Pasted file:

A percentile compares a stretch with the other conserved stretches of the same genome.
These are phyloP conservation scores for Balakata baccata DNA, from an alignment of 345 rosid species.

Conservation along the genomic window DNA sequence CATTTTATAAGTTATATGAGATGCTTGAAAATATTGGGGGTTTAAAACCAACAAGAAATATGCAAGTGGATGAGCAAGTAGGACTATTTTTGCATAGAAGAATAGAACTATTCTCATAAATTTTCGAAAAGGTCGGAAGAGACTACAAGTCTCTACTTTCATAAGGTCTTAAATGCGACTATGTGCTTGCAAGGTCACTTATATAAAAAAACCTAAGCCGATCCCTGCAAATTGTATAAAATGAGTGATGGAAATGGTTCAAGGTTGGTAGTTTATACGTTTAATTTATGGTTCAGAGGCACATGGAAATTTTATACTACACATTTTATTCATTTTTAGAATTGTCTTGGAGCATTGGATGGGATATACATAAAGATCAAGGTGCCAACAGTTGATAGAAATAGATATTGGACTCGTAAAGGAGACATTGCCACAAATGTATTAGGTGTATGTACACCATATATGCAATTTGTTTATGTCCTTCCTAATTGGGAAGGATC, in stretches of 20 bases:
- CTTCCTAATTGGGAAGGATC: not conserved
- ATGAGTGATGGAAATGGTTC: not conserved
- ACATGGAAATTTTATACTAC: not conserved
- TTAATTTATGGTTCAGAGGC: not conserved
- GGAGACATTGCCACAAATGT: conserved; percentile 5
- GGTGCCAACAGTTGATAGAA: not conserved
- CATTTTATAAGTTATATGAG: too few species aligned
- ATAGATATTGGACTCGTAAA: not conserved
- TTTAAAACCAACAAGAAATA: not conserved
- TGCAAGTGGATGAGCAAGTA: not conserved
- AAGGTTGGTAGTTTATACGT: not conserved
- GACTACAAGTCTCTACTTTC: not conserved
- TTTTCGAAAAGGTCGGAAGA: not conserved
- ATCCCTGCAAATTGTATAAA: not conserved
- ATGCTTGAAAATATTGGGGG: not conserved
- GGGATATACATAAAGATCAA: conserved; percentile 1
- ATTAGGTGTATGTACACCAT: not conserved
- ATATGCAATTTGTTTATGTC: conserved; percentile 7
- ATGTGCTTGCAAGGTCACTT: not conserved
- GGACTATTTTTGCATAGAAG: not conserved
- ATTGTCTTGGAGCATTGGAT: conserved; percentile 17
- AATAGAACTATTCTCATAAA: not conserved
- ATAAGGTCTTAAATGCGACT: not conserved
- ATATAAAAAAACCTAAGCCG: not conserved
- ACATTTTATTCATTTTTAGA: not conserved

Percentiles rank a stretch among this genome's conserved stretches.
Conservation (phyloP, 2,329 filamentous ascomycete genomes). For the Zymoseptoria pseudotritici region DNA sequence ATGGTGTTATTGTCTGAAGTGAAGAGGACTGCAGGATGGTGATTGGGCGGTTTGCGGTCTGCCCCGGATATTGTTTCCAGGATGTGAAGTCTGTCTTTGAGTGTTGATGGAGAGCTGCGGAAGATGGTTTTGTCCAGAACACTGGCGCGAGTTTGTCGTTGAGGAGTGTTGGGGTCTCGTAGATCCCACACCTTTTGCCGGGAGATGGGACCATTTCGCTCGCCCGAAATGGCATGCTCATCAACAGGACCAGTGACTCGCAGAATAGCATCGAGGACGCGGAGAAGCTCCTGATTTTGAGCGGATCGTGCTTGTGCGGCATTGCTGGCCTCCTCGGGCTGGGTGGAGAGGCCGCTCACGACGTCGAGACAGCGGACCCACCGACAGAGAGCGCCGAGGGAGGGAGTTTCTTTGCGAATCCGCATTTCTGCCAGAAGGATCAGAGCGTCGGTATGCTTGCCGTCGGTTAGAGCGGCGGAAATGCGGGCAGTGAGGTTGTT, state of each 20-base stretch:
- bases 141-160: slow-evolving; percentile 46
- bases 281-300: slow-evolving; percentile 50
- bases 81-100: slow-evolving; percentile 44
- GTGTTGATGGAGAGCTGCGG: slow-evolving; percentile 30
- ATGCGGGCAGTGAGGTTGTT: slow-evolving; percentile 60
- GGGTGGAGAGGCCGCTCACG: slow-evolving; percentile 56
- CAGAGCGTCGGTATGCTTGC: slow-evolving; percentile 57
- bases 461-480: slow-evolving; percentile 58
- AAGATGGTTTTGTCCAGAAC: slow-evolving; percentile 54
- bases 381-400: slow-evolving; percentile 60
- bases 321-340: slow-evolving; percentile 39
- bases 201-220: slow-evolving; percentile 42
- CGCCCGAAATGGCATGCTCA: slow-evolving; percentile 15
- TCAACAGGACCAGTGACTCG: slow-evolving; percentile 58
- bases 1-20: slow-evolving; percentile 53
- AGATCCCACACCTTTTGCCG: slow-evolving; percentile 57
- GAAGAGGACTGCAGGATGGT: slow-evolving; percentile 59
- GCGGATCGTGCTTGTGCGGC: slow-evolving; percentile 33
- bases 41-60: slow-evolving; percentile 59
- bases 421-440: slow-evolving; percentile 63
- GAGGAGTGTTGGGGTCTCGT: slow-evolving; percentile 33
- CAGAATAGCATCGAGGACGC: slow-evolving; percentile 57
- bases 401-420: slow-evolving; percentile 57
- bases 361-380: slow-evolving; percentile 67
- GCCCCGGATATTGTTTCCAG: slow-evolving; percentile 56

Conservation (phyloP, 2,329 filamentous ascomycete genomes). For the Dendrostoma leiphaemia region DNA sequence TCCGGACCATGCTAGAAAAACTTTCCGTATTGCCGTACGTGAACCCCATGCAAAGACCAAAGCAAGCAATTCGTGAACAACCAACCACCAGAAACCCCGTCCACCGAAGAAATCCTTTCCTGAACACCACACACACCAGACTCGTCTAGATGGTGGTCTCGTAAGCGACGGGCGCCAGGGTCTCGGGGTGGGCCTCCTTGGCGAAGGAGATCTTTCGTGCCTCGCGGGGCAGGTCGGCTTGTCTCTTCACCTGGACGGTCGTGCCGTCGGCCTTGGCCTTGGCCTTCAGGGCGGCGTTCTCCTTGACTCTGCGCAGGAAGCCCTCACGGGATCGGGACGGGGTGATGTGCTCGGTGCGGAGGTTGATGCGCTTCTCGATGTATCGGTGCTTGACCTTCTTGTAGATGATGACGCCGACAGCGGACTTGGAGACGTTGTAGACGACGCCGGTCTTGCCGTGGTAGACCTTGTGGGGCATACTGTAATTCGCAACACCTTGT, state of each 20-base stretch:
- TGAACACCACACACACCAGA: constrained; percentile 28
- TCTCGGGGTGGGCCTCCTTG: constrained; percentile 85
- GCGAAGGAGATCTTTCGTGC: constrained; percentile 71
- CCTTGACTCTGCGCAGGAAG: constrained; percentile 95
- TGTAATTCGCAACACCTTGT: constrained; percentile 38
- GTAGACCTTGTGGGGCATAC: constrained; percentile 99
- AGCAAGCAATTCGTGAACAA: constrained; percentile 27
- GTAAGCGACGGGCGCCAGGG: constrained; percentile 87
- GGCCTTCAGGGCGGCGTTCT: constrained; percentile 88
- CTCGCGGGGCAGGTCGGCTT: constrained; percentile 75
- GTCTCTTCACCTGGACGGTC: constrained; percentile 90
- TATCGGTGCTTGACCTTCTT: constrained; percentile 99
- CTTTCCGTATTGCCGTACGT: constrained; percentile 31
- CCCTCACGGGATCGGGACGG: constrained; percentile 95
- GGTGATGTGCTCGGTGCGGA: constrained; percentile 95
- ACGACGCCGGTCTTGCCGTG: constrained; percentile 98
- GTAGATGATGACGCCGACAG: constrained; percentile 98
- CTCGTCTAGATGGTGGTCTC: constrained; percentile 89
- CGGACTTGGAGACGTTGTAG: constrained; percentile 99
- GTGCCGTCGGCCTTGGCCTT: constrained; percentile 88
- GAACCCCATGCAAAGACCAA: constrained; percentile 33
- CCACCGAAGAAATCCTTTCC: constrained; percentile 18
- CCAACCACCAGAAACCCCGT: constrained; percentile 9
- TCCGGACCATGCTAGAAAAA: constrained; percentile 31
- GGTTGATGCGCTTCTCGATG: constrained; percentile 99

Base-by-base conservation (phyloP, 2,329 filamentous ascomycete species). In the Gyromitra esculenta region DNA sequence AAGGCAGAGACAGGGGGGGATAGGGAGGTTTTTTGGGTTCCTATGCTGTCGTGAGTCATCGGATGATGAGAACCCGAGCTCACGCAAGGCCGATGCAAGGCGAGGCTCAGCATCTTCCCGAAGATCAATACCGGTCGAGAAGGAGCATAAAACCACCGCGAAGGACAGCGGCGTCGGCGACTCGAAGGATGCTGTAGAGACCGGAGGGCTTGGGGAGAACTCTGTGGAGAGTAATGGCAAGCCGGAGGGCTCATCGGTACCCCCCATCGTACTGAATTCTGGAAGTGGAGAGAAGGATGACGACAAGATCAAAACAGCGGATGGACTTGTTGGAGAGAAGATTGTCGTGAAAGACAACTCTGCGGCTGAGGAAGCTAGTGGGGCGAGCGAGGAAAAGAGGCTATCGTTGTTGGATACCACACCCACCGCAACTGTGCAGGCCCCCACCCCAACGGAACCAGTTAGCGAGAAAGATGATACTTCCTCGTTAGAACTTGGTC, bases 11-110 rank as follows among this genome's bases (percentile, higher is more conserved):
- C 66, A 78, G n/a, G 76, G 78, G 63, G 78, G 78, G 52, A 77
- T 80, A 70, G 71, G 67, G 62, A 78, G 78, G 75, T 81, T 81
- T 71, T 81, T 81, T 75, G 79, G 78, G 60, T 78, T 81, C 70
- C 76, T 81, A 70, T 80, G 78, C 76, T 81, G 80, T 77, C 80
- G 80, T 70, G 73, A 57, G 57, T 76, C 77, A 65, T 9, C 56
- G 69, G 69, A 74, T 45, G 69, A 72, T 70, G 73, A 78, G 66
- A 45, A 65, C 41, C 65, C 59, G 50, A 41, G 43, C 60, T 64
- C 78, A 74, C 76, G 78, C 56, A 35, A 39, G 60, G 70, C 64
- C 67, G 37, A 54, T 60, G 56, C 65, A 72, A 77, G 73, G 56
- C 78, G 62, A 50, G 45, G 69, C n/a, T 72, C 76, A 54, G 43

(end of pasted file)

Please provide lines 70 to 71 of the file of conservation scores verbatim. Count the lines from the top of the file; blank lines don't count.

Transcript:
- CCCTCACGGGATCGGGACGG: constrained; percentile 95
- GGTGATGTGCTCGGTGCGGA: constrained; percentile 95